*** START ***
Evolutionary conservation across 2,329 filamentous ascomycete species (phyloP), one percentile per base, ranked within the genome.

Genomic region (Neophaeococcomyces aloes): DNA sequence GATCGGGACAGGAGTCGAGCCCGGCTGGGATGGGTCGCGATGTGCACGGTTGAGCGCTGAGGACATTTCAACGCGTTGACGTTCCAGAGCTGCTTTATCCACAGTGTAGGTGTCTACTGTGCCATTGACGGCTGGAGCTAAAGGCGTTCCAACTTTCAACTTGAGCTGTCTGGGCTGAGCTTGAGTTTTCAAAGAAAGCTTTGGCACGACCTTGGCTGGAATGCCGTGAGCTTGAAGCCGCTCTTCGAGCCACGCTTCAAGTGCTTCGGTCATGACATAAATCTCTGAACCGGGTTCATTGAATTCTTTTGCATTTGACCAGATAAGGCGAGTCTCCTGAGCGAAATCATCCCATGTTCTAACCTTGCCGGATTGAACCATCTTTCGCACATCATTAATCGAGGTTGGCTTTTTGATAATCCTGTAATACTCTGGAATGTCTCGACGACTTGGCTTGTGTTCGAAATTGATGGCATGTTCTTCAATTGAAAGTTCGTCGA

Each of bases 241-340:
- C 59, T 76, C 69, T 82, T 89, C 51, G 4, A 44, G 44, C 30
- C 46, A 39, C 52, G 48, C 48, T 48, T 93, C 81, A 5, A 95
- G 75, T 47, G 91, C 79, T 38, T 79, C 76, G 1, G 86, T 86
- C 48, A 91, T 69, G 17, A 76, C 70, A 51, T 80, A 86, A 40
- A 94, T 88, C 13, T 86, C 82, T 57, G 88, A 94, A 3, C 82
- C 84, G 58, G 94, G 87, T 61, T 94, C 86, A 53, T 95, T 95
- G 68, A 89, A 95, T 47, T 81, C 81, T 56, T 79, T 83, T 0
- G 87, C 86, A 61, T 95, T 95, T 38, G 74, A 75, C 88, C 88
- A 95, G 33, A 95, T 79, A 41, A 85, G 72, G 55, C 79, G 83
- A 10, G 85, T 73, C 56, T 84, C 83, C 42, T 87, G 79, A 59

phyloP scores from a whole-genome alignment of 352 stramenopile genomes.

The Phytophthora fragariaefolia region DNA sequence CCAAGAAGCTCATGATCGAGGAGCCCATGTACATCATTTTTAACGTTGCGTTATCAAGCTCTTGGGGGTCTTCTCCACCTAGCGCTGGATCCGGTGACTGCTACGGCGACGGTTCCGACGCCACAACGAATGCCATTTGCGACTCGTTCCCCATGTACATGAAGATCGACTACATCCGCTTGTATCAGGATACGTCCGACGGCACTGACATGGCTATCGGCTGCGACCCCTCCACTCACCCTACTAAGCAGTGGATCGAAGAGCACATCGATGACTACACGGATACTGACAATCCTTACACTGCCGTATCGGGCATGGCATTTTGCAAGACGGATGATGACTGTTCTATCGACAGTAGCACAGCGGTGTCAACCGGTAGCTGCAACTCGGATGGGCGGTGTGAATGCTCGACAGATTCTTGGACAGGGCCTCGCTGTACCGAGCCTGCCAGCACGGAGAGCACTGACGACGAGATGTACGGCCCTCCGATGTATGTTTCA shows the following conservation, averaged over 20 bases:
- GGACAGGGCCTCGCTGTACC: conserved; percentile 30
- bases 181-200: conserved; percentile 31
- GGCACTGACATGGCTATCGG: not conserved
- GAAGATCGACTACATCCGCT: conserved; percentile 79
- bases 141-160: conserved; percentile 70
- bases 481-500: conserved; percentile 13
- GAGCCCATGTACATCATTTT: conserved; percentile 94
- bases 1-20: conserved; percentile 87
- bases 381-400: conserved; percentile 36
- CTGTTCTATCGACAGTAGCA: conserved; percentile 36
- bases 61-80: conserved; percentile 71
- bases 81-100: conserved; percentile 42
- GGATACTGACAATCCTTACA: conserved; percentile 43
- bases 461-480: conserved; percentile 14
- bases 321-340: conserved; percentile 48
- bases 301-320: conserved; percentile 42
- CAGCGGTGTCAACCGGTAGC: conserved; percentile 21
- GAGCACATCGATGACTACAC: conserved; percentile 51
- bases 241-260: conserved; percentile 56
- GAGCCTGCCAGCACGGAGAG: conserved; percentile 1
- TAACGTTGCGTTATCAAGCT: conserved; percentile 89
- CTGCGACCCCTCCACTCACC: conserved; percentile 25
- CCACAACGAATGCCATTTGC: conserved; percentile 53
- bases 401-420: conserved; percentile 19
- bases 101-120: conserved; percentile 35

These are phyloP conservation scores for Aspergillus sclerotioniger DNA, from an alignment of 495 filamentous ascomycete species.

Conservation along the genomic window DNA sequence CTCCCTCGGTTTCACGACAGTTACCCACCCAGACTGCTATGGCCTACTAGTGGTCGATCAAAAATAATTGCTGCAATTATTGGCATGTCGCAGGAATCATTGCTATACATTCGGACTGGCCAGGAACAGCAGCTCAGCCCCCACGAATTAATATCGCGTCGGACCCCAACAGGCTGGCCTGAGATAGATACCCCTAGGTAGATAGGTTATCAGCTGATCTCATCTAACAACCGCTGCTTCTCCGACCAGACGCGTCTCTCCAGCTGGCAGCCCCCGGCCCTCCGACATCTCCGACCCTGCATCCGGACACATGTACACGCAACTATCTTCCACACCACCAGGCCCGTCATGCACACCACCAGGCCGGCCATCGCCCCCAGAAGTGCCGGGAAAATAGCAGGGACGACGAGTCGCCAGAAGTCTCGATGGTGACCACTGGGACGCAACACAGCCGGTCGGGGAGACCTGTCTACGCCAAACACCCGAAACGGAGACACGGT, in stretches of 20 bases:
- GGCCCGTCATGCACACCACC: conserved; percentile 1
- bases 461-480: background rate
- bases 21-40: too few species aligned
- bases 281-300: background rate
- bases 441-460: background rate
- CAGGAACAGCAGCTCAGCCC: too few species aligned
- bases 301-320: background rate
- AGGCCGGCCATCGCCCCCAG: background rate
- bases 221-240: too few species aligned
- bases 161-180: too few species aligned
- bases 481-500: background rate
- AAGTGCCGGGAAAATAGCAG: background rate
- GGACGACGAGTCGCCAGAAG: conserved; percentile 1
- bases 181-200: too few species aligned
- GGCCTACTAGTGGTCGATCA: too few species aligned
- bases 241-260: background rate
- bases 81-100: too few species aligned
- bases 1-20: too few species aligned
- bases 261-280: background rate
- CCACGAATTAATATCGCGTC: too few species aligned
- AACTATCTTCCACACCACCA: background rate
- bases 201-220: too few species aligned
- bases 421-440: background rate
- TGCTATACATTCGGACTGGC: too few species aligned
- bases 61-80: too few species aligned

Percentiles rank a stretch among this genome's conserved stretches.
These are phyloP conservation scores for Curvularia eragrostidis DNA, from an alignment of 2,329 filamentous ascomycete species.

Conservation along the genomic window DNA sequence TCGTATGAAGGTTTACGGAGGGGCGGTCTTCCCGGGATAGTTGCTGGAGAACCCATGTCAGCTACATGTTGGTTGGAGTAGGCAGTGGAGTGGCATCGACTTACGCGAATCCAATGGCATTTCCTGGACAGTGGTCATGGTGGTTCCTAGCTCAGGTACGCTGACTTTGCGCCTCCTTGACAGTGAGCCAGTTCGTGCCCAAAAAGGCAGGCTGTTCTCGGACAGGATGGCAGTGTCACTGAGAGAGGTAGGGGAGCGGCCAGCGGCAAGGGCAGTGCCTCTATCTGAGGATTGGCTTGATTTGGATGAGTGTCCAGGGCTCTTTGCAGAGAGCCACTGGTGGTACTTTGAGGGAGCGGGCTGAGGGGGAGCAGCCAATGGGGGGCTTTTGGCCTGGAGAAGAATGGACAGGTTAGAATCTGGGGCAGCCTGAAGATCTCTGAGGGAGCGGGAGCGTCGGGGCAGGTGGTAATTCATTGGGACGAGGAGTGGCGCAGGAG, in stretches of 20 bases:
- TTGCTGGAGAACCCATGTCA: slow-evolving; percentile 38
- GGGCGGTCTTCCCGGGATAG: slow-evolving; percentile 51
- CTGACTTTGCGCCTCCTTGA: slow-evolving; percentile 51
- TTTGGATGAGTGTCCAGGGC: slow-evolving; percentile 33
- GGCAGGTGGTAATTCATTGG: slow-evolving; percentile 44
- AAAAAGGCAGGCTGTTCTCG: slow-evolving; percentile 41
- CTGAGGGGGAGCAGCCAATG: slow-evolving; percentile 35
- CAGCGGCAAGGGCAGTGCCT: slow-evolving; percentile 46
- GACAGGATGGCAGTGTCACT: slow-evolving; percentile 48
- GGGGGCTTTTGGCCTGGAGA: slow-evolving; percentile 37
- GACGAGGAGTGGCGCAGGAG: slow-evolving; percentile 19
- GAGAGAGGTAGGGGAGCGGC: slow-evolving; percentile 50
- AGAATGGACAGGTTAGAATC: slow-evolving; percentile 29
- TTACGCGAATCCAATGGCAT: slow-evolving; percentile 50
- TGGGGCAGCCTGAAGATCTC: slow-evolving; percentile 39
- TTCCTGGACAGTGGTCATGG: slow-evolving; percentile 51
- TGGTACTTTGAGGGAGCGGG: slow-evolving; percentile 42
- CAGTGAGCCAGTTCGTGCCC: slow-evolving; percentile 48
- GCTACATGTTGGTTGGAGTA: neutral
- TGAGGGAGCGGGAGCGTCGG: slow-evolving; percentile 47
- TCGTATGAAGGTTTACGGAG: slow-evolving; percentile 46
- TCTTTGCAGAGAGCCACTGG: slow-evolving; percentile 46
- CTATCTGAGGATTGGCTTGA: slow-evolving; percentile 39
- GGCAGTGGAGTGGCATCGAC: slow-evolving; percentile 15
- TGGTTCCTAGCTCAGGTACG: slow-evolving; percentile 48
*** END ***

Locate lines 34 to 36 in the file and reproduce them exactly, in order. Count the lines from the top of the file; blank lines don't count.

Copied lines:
- bases 241-260: conserved; percentile 56
- GAGCCTGCCAGCACGGAGAG: conserved; percentile 1
- TAACGTTGCGTTATCAAGCT: conserved; percentile 89